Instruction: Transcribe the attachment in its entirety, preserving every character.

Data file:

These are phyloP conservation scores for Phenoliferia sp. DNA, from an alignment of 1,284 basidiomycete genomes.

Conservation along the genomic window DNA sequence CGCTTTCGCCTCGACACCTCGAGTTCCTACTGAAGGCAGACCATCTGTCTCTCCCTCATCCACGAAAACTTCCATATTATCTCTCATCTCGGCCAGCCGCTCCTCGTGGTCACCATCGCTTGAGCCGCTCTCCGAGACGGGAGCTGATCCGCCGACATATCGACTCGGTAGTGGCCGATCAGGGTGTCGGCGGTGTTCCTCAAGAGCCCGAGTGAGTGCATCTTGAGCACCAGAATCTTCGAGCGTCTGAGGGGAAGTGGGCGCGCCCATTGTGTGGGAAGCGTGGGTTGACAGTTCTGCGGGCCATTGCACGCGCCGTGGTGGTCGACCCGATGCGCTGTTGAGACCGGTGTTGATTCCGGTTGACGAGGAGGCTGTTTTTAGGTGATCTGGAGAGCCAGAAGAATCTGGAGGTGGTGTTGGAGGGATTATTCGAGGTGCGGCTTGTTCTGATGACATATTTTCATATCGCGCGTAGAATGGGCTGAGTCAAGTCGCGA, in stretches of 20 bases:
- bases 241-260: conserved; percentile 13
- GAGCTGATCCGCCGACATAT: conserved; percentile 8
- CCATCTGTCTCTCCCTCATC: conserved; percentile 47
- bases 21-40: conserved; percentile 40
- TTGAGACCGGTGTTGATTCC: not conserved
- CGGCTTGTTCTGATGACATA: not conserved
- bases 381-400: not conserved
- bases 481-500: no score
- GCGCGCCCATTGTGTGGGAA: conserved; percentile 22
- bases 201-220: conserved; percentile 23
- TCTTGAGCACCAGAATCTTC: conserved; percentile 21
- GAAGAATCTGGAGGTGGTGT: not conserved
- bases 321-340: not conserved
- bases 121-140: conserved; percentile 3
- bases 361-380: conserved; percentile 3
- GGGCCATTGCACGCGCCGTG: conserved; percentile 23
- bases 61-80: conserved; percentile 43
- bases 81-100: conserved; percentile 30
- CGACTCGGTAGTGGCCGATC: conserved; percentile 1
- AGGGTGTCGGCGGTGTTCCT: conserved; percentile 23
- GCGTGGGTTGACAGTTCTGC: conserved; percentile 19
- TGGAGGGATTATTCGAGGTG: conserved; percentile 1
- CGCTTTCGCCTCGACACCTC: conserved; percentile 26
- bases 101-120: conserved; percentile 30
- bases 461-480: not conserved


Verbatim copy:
These are phyloP conservation scores for Phenoliferia sp. DNA, from an alignment of 1,284 basidiomycete genomes.

Conservation along the genomic window DNA sequence CGCTTTCGCCTCGACACCTCGAGTTCCTACTGAAGGCAGACCATCTGTCTCTCCCTCATCCACGAAAACTTCCATATTATCTCTCATCTCGGCCAGCCGCTCCTCGTGGTCACCATCGCTTGAGCCGCTCTCCGAGACGGGAGCTGATCCGCCGACATATCGACTCGGTAGTGGCCGATCAGGGTGTCGGCGGTGTTCCTCAAGAGCCCGAGTGAGTGCATCTTGAGCACCAGAATCTTCGAGCGTCTGAGGGGAAGTGGGCGCGCCCATTGTGTGGGAAGCGTGGGTTGACAGTTCTGCGGGCCATTGCACGCGCCGTGGTGGTCGACCCGATGCGCTGTTGAGACCGGTGTTGATTCCGGTTGACGAGGAGGCTGTTTTTAGGTGATCTGGAGAGCCAGAAGAATCTGGAGGTGGTGTTGGAGGGATTATTCGAGGTGCGGCTTGTTCTGATGACATATTTTCATATCGCGCGTAGAATGGGCTGAGTCAAGTCGCGA, in stretches of 20 bases:
- bases 241-260: conserved; percentile 13
- GAGCTGATCCGCCGACATAT: conserved; percentile 8
- CCATCTGTCTCTCCCTCATC: conserved; percentile 47
- bases 21-40: conserved; percentile 40
- TTGAGACCGGTGTTGATTCC: not conserved
- CGGCTTGTTCTGATGACATA: not conserved
- bases 381-400: not conserved
- bases 481-500: no score
- GCGCGCCCATTGTGTGGGAA: conserved; percentile 22
- bases 201-220: conserved; percentile 23
- TCTTGAGCACCAGAATCTTC: conserved; percentile 21
- GAAGAATCTGGAGGTGGTGT: not conserved
- bases 321-340: not conserved
- bases 121-140: conserved; percentile 3
- bases 361-380: conserved; percentile 3
- GGGCCATTGCACGCGCCGTG: conserved; percentile 23
- bases 61-80: conserved; percentile 43
- bases 81-100: conserved; percentile 30
- CGACTCGGTAGTGGCCGATC: conserved; percentile 1
- AGGGTGTCGGCGGTGTTCCT: conserved; percentile 23
- GCGTGGGTTGACAGTTCTGC: conserved; percentile 19
- TGGAGGGATTATTCGAGGTG: conserved; percentile 1
- CGCTTTCGCCTCGACACCTC: conserved; percentile 26
- bases 101-120: conserved; percentile 30
- bases 461-480: not conserved